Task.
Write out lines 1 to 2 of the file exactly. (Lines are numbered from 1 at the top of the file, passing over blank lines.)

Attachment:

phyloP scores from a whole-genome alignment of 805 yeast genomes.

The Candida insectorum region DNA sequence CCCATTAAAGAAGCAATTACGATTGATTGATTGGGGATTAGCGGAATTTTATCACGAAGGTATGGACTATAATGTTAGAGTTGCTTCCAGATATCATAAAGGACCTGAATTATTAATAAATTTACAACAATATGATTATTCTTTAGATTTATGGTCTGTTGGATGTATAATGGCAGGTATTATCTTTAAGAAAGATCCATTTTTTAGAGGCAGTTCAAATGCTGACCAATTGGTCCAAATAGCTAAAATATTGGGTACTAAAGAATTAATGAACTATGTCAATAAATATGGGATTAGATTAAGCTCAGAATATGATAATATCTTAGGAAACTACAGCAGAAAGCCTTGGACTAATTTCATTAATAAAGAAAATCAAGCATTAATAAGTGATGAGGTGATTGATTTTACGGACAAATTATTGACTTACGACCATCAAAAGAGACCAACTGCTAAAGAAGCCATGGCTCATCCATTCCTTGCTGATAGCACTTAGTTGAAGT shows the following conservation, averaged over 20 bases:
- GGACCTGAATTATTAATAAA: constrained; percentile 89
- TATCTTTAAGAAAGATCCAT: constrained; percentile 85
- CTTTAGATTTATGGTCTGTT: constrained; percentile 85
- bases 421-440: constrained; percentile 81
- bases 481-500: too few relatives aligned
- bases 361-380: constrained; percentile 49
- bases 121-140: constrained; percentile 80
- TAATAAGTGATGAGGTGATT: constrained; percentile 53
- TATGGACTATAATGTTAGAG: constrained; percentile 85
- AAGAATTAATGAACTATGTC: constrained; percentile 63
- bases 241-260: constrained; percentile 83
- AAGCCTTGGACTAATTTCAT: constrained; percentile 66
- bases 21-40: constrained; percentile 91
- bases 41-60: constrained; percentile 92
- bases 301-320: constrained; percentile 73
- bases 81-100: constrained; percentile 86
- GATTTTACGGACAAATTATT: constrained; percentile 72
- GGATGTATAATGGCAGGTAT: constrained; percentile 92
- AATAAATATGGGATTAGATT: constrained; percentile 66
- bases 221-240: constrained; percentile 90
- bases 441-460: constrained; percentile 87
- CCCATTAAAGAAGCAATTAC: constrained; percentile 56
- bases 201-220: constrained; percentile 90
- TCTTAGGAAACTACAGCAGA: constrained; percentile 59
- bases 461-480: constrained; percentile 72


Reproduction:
phyloP scores from a whole-genome alignment of 805 yeast genomes.

The Candida insectorum region DNA sequence CCCATTAAAGAAGCAATTACGATTGATTGATTGGGGATTAGCGGAATTTTATCACGAAGGTATGGACTATAATGTTAGAGTTGCTTCCAGATATCATAAAGGACCTGAATTATTAATAAATTTACAACAATATGATTATTCTTTAGATTTATGGTCTGTTGGATGTATAATGGCAGGTATTATCTTTAAGAAAGATCCATTTTTTAGAGGCAGTTCAAATGCTGACCAATTGGTCCAAATAGCTAAAATATTGGGTACTAAAGAATTAATGAACTATGTCAATAAATATGGGATTAGATTAAGCTCAGAATATGATAATATCTTAGGAAACTACAGCAGAAAGCCTTGGACTAATTTCATTAATAAAGAAAATCAAGCATTAATAAGTGATGAGGTGATTGATTTTACGGACAAATTATTGACTTACGACCATCAAAAGAGACCAACTGCTAAAGAAGCCATGGCTCATCCATTCCTTGCTGATAGCACTTAGTTGAAGT shows the following conservation, averaged over 20 bases: